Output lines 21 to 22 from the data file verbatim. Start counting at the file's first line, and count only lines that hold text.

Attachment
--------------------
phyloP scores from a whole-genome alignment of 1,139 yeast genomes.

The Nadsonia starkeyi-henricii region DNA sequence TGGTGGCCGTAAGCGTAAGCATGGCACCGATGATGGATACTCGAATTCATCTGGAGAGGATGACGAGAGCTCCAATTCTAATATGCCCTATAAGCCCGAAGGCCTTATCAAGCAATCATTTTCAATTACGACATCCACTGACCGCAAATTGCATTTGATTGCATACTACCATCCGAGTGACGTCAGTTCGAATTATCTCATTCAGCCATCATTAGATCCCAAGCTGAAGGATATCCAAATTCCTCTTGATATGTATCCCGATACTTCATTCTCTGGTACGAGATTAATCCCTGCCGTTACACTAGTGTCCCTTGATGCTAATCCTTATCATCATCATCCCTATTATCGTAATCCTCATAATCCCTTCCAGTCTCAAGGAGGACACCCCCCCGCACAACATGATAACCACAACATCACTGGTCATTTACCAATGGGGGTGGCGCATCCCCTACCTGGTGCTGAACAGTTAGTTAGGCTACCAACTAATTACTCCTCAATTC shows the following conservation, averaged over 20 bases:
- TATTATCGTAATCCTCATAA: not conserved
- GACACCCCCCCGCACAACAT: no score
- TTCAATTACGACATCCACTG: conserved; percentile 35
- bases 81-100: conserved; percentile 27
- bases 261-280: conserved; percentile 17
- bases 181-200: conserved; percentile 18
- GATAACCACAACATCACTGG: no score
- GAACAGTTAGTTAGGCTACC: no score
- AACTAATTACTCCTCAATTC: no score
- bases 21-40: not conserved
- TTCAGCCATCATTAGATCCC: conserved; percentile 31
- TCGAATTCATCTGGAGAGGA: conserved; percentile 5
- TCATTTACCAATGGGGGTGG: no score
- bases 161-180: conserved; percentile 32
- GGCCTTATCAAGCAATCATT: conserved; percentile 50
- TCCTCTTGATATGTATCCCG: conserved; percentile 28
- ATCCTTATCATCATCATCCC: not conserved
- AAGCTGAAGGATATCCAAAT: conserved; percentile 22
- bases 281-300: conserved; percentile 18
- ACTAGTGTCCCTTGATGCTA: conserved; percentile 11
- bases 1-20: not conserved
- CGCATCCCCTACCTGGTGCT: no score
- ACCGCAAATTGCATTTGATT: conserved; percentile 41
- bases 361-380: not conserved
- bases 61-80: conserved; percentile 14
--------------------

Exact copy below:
- bases 281-300: conserved; percentile 18
- ACTAGTGTCCCTTGATGCTA: conserved; percentile 11